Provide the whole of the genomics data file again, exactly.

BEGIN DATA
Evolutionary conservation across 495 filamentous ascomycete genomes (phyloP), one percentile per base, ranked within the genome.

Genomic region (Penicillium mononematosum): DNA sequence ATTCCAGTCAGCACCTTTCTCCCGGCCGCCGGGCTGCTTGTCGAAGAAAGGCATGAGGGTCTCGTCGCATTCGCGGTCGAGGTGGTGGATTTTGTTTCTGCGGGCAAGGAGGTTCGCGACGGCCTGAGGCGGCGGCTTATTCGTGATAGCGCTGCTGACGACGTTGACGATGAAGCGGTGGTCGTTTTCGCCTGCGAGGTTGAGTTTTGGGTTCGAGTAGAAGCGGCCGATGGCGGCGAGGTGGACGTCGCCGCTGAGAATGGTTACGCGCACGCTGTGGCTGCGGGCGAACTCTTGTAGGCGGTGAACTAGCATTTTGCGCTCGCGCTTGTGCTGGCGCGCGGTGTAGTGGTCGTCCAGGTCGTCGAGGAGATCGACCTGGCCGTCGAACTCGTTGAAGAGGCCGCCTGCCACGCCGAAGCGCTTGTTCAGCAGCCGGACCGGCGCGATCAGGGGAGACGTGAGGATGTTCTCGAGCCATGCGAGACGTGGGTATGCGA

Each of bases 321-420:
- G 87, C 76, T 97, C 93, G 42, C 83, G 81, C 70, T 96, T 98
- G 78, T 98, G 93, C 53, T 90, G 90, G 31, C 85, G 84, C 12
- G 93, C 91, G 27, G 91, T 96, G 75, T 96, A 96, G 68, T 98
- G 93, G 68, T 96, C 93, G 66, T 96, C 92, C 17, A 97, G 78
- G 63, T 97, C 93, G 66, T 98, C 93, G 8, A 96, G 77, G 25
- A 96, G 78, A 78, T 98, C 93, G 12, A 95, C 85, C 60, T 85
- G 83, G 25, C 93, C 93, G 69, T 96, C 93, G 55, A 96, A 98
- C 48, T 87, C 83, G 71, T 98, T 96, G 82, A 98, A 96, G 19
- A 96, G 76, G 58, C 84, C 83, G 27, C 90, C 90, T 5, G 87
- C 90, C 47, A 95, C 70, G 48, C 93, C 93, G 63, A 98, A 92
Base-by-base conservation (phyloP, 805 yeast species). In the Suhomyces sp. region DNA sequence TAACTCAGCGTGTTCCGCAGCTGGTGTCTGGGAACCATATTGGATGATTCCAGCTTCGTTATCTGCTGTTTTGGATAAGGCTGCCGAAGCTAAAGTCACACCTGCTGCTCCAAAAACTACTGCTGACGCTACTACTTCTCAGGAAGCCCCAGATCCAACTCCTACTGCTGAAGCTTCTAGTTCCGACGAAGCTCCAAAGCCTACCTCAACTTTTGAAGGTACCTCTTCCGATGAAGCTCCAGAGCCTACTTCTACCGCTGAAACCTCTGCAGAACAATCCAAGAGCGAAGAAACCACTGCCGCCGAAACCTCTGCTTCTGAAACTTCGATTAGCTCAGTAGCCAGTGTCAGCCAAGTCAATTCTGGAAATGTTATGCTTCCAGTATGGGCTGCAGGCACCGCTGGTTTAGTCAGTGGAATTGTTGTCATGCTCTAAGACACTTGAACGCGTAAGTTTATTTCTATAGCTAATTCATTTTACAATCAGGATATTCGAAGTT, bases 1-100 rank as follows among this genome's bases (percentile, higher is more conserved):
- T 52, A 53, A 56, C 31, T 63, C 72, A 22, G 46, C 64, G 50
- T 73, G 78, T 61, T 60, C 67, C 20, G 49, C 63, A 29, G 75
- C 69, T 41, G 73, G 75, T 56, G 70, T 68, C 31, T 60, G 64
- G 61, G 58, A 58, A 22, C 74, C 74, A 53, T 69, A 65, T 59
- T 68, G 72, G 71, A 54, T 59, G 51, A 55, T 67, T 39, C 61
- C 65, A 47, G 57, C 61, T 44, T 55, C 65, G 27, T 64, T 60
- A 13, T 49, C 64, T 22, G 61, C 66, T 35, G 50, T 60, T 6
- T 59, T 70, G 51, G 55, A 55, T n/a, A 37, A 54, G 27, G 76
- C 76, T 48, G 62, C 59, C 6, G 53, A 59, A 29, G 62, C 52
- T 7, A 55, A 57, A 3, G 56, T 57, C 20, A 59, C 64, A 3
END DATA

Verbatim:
Evolutionary conservation across 495 filamentous ascomycete genomes (phyloP), one percentile per base, ranked within the genome.

Genomic region (Penicillium mononematosum): DNA sequence ATTCCAGTCAGCACCTTTCTCCCGGCCGCCGGGCTGCTTGTCGAAGAAAGGCATGAGGGTCTCGTCGCATTCGCGGTCGAGGTGGTGGATTTTGTTTCTGCGGGCAAGGAGGTTCGCGACGGCCTGAGGCGGCGGCTTATTCGTGATAGCGCTGCTGACGACGTTGACGATGAAGCGGTGGTCGTTTTCGCCTGCGAGGTTGAGTTTTGGGTTCGAGTAGAAGCGGCCGATGGCGGCGAGGTGGACGTCGCCGCTGAGAATGGTTACGCGCACGCTGTGGCTGCGGGCGAACTCTTGTAGGCGGTGAACTAGCATTTTGCGCTCGCGCTTGTGCTGGCGCGCGGTGTAGTGGTCGTCCAGGTCGTCGAGGAGATCGACCTGGCCGTCGAACTCGTTGAAGAGGCCGCCTGCCACGCCGAAGCGCTTGTTCAGCAGCCGGACCGGCGCGATCAGGGGAGACGTGAGGATGTTCTCGAGCCATGCGAGACGTGGGTATGCGA

Each of bases 321-420:
- G 87, C 76, T 97, C 93, G 42, C 83, G 81, C 70, T 96, T 98
- G 78, T 98, G 93, C 53, T 90, G 90, G 31, C 85, G 84, C 12
- G 93, C 91, G 27, G 91, T 96, G 75, T 96, A 96, G 68, T 98
- G 93, G 68, T 96, C 93, G 66, T 96, C 92, C 17, A 97, G 78
- G 63, T 97, C 93, G 66, T 98, C 93, G 8, A 96, G 77, G 25
- A 96, G 78, A 78, T 98, C 93, G 12, A 95, C 85, C 60, T 85
- G 83, G 25, C 93, C 93, G 69, T 96, C 93, G 55, A 96, A 98
- C 48, T 87, C 83, G 71, T 98, T 96, G 82, A 98, A 96, G 19
- A 96, G 76, G 58, C 84, C 83, G 27, C 90, C 90, T 5, G 87
- C 90, C 47, A 95, C 70, G 48, C 93, C 93, G 63, A 98, A 92
Base-by-base conservation (phyloP, 805 yeast species). In the Suhomyces sp. region DNA sequence TAACTCAGCGTGTTCCGCAGCTGGTGTCTGGGAACCATATTGGATGATTCCAGCTTCGTTATCTGCTGTTTTGGATAAGGCTGCCGAAGCTAAAGTCACACCTGCTGCTCCAAAAACTACTGCTGACGCTACTACTTCTCAGGAAGCCCCAGATCCAACTCCTACTGCTGAAGCTTCTAGTTCCGACGAAGCTCCAAAGCCTACCTCAACTTTTGAAGGTACCTCTTCCGATGAAGCTCCAGAGCCTACTTCTACCGCTGAAACCTCTGCAGAACAATCCAAGAGCGAAGAAACCACTGCCGCCGAAACCTCTGCTTCTGAAACTTCGATTAGCTCAGTAGCCAGTGTCAGCCAAGTCAATTCTGGAAATGTTATGCTTCCAGTATGGGCTGCAGGCACCGCTGGTTTAGTCAGTGGAATTGTTGTCATGCTCTAAGACACTTGAACGCGTAAGTTTATTTCTATAGCTAATTCATTTTACAATCAGGATATTCGAAGTT, bases 1-100 rank as follows among this genome's bases (percentile, higher is more conserved):
- T 52, A 53, A 56, C 31, T 63, C 72, A 22, G 46, C 64, G 50
- T 73, G 78, T 61, T 60, C 67, C 20, G 49, C 63, A 29, G 75
- C 69, T 41, G 73, G 75, T 56, G 70, T 68, C 31, T 60, G 64
- G 61, G 58, A 58, A 22, C 74, C 74, A 53, T 69, A 65, T 59
- T 68, G 72, G 71, A 54, T 59, G 51, A 55, T 67, T 39, C 61
- C 65, A 47, G 57, C 61, T 44, T 55, C 65, G 27, T 64, T 60
- A 13, T 49, C 64, T 22, G 61, C 66, T 35, G 50, T 60, T 6
- T 59, T 70, G 51, G 55, A 55, T n/a, A 37, A 54, G 27, G 76
- C 76, T 48, G 62, C 59, C 6, G 53, A 59, A 29, G 62, C 52
- T 7, A 55, A 57, A 3, G 56, T 57, C 20, A 59, C 64, A 3